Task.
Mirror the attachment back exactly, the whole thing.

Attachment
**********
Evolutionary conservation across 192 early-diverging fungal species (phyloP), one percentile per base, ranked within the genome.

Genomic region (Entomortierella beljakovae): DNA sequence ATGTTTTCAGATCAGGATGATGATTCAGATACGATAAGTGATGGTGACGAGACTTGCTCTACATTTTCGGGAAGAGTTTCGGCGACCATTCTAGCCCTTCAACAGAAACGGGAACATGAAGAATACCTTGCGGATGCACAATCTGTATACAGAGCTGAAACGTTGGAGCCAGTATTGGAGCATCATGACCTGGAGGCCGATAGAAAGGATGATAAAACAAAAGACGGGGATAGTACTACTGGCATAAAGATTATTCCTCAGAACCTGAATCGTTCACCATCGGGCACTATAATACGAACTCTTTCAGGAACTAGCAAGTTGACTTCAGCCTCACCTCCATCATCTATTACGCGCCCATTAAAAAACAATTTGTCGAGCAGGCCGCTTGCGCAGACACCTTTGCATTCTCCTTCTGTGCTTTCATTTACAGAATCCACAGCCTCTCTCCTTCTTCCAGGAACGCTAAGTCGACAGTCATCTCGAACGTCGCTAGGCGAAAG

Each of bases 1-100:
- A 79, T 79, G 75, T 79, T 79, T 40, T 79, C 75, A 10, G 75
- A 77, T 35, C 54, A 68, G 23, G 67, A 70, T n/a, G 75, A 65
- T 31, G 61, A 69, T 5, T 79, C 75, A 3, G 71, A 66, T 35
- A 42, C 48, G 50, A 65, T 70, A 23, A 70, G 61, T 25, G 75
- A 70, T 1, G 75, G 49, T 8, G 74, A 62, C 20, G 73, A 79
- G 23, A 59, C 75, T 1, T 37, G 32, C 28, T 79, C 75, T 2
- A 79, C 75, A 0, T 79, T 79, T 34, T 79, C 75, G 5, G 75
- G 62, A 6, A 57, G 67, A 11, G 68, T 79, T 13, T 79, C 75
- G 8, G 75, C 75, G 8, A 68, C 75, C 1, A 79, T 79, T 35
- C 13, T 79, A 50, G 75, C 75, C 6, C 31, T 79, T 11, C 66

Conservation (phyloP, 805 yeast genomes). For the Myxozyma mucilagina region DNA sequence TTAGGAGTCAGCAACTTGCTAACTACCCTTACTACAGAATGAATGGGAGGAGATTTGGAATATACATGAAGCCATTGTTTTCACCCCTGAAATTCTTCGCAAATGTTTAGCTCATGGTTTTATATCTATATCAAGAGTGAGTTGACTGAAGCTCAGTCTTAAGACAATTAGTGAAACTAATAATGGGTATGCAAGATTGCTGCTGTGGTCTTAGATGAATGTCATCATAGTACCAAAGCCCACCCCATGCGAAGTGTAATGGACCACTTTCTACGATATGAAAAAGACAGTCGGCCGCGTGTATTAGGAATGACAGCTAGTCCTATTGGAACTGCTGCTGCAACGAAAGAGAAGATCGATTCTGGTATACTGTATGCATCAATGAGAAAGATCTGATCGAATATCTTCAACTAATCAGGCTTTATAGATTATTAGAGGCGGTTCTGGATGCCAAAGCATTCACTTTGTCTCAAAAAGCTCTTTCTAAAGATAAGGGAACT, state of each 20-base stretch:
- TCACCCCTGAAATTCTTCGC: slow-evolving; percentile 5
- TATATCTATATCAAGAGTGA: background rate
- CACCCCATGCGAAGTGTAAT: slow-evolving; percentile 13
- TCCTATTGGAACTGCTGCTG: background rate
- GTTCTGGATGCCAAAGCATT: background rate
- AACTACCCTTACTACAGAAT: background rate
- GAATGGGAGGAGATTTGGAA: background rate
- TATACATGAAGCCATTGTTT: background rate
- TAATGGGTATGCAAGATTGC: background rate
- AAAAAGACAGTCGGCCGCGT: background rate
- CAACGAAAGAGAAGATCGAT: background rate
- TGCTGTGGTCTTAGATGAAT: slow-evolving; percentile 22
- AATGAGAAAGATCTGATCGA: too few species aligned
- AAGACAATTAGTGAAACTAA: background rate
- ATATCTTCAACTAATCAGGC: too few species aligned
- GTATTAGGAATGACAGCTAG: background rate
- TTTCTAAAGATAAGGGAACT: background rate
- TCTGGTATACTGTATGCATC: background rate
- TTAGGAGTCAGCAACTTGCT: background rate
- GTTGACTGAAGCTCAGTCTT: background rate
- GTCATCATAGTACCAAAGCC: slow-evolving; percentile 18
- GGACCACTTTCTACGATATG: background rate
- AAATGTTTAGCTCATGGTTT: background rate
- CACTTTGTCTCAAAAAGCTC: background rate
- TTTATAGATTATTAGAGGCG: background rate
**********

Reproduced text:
Evolutionary conservation across 192 early-diverging fungal species (phyloP), one percentile per base, ranked within the genome.

Genomic region (Entomortierella beljakovae): DNA sequence ATGTTTTCAGATCAGGATGATGATTCAGATACGATAAGTGATGGTGACGAGACTTGCTCTACATTTTCGGGAAGAGTTTCGGCGACCATTCTAGCCCTTCAACAGAAACGGGAACATGAAGAATACCTTGCGGATGCACAATCTGTATACAGAGCTGAAACGTTGGAGCCAGTATTGGAGCATCATGACCTGGAGGCCGATAGAAAGGATGATAAAACAAAAGACGGGGATAGTACTACTGGCATAAAGATTATTCCTCAGAACCTGAATCGTTCACCATCGGGCACTATAATACGAACTCTTTCAGGAACTAGCAAGTTGACTTCAGCCTCACCTCCATCATCTATTACGCGCCCATTAAAAAACAATTTGTCGAGCAGGCCGCTTGCGCAGACACCTTTGCATTCTCCTTCTGTGCTTTCATTTACAGAATCCACAGCCTCTCTCCTTCTTCCAGGAACGCTAAGTCGACAGTCATCTCGAACGTCGCTAGGCGAAAG

Each of bases 1-100:
- A 79, T 79, G 75, T 79, T 79, T 40, T 79, C 75, A 10, G 75
- A 77, T 35, C 54, A 68, G 23, G 67, A 70, T n/a, G 75, A 65
- T 31, G 61, A 69, T 5, T 79, C 75, A 3, G 71, A 66, T 35
- A 42, C 48, G 50, A 65, T 70, A 23, A 70, G 61, T 25, G 75
- A 70, T 1, G 75, G 49, T 8, G 74, A 62, C 20, G 73, A 79
- G 23, A 59, C 75, T 1, T 37, G 32, C 28, T 79, C 75, T 2
- A 79, C 75, A 0, T 79, T 79, T 34, T 79, C 75, G 5, G 75
- G 62, A 6, A 57, G 67, A 11, G 68, T 79, T 13, T 79, C 75
- G 8, G 75, C 75, G 8, A 68, C 75, C 1, A 79, T 79, T 35
- C 13, T 79, A 50, G 75, C 75, C 6, C 31, T 79, T 11, C 66

Conservation (phyloP, 805 yeast genomes). For the Myxozyma mucilagina region DNA sequence TTAGGAGTCAGCAACTTGCTAACTACCCTTACTACAGAATGAATGGGAGGAGATTTGGAATATACATGAAGCCATTGTTTTCACCCCTGAAATTCTTCGCAAATGTTTAGCTCATGGTTTTATATCTATATCAAGAGTGAGTTGACTGAAGCTCAGTCTTAAGACAATTAGTGAAACTAATAATGGGTATGCAAGATTGCTGCTGTGGTCTTAGATGAATGTCATCATAGTACCAAAGCCCACCCCATGCGAAGTGTAATGGACCACTTTCTACGATATGAAAAAGACAGTCGGCCGCGTGTATTAGGAATGACAGCTAGTCCTATTGGAACTGCTGCTGCAACGAAAGAGAAGATCGATTCTGGTATACTGTATGCATCAATGAGAAAGATCTGATCGAATATCTTCAACTAATCAGGCTTTATAGATTATTAGAGGCGGTTCTGGATGCCAAAGCATTCACTTTGTCTCAAAAAGCTCTTTCTAAAGATAAGGGAACT, state of each 20-base stretch:
- TCACCCCTGAAATTCTTCGC: slow-evolving; percentile 5
- TATATCTATATCAAGAGTGA: background rate
- CACCCCATGCGAAGTGTAAT: slow-evolving; percentile 13
- TCCTATTGGAACTGCTGCTG: background rate
- GTTCTGGATGCCAAAGCATT: background rate
- AACTACCCTTACTACAGAAT: background rate
- GAATGGGAGGAGATTTGGAA: background rate
- TATACATGAAGCCATTGTTT: background rate
- TAATGGGTATGCAAGATTGC: background rate
- AAAAAGACAGTCGGCCGCGT: background rate
- CAACGAAAGAGAAGATCGAT: background rate
- TGCTGTGGTCTTAGATGAAT: slow-evolving; percentile 22
- AATGAGAAAGATCTGATCGA: too few species aligned
- AAGACAATTAGTGAAACTAA: background rate
- ATATCTTCAACTAATCAGGC: too few species aligned
- GTATTAGGAATGACAGCTAG: background rate
- TTTCTAAAGATAAGGGAACT: background rate
- TCTGGTATACTGTATGCATC: background rate
- TTAGGAGTCAGCAACTTGCT: background rate
- GTTGACTGAAGCTCAGTCTT: background rate
- GTCATCATAGTACCAAAGCC: slow-evolving; percentile 18
- GGACCACTTTCTACGATATG: background rate
- AAATGTTTAGCTCATGGTTT: background rate
- CACTTTGTCTCAAAAAGCTC: background rate
- TTTATAGATTATTAGAGGCG: background rate